Truecrypt container hacked?
carimachet at gmail.com
Sun Aug 23 04:37:34 PDT 2015
structurally speaking monolithic thinking is a capture tool of the cia and
under EO 12333 all agencies are the cia = all 16 agencies
but that expansion is evident = gone beyond the 16 now
LAPD could not talk about mmhastings "fiery crash" as all-all natsec
natinterests which is whatever the fuck they say it is on a given fucking
day under the header 'upcoming trade deal' plus other\many evidences of
that shit...court docs\proceedings express just lookie-lookie
On Aug 23, 2015 1:45 PM, "John Young" <jya at pipeline.com> wrote:
> Well said on skepticism of news reports concerning crypto, comsec,
> infosec, natsec. Disinfo and deception are inherent in security and
> survival, and best, most reliable, most trusted are typical tools of
> misleading exploitation.
> Where a single means and method, such as crypto (or science), is
> encouraged for rock-solid assurance, at least one other means and
> methods should be employed which in no way depends upon the
> single means. Hoodwink wins by cheating.
> A single means is certain to be continously under attack, and its
> vulnerabilities concealed both by the attackers and by the promoters.
> Blind faith in a single means is as old as religion, art and royalty,
> as old as humans faced with unending threats from nature and
> mortality -- and most of all from each other's thieving and murderous
> practices. Duplicity and con-jobs were essential, along with bigger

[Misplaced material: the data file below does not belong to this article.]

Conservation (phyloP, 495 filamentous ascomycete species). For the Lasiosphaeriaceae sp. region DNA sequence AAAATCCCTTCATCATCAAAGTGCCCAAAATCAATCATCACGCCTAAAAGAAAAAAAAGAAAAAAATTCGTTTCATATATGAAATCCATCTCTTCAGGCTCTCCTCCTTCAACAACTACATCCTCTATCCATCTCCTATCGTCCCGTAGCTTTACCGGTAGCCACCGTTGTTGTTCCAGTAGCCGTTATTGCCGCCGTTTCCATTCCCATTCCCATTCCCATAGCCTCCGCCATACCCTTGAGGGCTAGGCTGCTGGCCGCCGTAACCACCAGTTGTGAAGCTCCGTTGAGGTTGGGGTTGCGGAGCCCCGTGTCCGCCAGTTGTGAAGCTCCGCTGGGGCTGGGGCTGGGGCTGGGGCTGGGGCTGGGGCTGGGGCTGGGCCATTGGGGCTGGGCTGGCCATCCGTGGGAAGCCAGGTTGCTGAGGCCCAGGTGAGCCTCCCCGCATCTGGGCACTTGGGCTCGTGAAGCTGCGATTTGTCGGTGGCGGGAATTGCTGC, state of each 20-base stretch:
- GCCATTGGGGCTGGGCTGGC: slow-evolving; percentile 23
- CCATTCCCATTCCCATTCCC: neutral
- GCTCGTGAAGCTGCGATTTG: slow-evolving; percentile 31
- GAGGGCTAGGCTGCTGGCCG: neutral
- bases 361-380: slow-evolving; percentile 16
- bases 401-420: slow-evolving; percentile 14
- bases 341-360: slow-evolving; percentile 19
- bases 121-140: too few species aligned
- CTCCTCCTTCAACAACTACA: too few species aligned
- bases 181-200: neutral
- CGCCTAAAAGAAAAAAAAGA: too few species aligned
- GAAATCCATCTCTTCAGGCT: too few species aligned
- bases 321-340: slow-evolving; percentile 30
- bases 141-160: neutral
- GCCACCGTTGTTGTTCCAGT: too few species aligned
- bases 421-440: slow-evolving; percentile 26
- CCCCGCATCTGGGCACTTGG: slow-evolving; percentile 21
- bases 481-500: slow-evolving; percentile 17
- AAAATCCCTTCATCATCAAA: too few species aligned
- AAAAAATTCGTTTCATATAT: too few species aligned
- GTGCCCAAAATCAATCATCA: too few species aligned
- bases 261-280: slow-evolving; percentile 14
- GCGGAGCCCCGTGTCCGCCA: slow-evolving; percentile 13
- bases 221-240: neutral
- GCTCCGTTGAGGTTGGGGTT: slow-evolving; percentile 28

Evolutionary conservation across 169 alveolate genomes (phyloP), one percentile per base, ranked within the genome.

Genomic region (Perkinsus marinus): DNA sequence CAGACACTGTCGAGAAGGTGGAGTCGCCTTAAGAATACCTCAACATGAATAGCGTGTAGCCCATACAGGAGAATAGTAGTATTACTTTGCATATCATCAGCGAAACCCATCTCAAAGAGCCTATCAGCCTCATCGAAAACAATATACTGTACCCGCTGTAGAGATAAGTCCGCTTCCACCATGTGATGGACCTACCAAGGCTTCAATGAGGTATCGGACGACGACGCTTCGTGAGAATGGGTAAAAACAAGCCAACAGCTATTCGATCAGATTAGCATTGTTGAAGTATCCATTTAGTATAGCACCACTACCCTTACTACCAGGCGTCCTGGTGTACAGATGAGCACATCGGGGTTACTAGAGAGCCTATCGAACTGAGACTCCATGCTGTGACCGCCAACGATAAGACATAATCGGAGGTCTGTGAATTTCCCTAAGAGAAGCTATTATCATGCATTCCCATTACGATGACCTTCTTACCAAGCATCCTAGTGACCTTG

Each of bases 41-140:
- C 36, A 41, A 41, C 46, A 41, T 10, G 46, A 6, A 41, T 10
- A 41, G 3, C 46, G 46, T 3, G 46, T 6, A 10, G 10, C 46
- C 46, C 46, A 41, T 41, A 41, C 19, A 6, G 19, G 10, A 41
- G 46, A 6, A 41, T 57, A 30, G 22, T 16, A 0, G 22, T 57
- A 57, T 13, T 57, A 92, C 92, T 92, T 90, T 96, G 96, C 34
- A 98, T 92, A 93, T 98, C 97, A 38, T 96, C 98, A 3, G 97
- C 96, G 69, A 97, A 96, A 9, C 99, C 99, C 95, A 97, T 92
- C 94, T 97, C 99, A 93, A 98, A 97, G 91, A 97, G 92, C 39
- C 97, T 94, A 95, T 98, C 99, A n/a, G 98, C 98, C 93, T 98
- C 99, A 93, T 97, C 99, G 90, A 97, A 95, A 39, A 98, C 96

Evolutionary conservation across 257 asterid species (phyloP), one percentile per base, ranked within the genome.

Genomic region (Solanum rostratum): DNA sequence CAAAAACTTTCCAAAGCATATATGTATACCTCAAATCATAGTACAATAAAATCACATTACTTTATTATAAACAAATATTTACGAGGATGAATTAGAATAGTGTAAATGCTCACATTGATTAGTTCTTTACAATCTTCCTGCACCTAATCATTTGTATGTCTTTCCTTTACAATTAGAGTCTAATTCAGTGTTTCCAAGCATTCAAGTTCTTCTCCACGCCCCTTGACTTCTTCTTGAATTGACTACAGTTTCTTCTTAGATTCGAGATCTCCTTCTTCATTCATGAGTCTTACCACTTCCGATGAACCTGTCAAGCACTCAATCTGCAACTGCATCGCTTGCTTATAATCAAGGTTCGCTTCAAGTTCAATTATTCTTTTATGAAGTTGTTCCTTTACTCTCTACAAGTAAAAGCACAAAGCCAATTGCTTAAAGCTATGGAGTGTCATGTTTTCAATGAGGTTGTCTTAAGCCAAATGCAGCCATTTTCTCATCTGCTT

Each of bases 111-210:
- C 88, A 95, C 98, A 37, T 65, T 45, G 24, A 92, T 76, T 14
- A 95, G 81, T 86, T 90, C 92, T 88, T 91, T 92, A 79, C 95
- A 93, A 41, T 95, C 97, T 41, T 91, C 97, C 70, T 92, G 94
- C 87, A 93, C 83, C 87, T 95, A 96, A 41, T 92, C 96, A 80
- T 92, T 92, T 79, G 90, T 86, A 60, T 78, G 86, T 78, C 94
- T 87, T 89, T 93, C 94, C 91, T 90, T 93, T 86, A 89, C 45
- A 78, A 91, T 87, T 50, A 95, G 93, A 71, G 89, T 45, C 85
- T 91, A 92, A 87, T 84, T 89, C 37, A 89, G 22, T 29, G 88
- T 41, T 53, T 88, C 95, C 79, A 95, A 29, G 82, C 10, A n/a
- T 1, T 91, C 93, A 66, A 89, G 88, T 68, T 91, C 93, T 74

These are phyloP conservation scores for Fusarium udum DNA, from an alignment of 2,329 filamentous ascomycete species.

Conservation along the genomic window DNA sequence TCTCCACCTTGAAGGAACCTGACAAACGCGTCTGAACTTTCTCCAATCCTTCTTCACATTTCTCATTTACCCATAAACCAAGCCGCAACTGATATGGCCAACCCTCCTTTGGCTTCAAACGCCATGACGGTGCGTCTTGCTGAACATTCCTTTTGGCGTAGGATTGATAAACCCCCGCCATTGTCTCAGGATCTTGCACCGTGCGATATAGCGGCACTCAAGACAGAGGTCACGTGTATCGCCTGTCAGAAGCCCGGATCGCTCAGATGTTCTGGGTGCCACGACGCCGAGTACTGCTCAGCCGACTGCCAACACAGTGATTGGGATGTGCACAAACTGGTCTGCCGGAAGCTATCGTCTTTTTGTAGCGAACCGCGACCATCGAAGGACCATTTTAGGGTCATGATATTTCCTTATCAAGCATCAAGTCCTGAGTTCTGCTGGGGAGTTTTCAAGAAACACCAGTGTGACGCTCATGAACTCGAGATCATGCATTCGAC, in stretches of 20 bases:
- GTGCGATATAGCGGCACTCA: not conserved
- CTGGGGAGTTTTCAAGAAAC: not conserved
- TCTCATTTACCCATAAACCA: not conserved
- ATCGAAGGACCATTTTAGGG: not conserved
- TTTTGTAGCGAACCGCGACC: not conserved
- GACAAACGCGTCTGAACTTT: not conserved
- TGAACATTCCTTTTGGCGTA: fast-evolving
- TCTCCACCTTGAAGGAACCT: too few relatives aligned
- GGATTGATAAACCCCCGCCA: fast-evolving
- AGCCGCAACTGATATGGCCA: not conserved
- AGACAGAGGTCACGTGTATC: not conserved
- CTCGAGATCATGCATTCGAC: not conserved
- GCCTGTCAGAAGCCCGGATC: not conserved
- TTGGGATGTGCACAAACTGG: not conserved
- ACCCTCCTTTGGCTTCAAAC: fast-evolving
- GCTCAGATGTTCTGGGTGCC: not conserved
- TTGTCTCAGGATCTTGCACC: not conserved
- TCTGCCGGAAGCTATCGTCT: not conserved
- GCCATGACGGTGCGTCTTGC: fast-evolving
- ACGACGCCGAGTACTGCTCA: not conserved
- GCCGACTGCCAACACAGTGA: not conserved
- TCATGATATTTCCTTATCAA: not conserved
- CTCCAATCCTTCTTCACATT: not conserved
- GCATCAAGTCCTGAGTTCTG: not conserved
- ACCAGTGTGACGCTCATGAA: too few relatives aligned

> clubs and rocks, voodoo and faux-virgin sacrifices -- ISIS hardly
> different, except more modest and sane and much less wealthy,
> than Los Alamos, The Vatican, JP Morgan, Ashley Madison,
> Silicon Valley and the IC all fostering blind faith in their own
> advertising of rockefeller-st-peter-approved STD protection.
> Some HTTPS Everywheres lately have been advertising encryption
> and HTTPS as condoms to protect against Internet STD, aka privacy
> rape. Peddlers of these hygienics are surely donors to the of Church
> of Crypto whose priests do enjoy the pleasures of insider hoo-haa.
> At 02:25 AM 8/23/2015, you wrote:
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>> On 08/22/2015 06:07 PM, Tomas Overdrive Petru wrote:
>> > This one has been puzzling me for several days. Since I have
>> > not yet been able to figure it out, I thought I would "bleg"
>> > for assistance from our encryption-savvy readership.
>> > According to the Sun Sentinel
>> > <http://www.sun-sentinel.com/news/fl-christopher-glenn-sentenced-2
>> a South Florida man was recently convicted of stealing military
>> > secrets. I am less concerned with what he stole or why than
>> > with what the story says about how the evidence against him was
>> > identified and used. Here is the relevant part of the story:
>> > https://www.lawfareblog.com/puzzling-encryption-story
>> Historically, the FBI has used keyloggers to defeat PGP Disc and
>> Truecrypt - and also, I am sure, other encrypted file systems that
>> don't have back door access as a standard feature.
>> Since rubber hose cryptanalysis and bugging computers are well
>> known FBI methods, while world + dog have failed so far to make
>> real progress on breaking the ciphers used in Truecrypt, I see no
>> reason to suspect the latter occurred. None at all.
>> The word "Truecrypt" does not appear in this summary of expert
>> testimony, which describes forensics conducted at the facilities
>> the classified files were borrowed from:
>> So, the defendant was already in the bag before somebody managed
>> to type the correct pass phrase and examine the contents of his
>> stash. I found no indication of whether his guilty plea came
>> before or after investigators had access to the encrypted data; it
>> seems very likely that handing over the pass phrase was part of a
>> plea deal.
>> Persuading people that a cryptographic tool does not work is a
>> very effective attack against it. Should we blame ignorance or
>> something else for the "Truecrypt is broken" take-away many casual
>> readers will pick up from this story as written?
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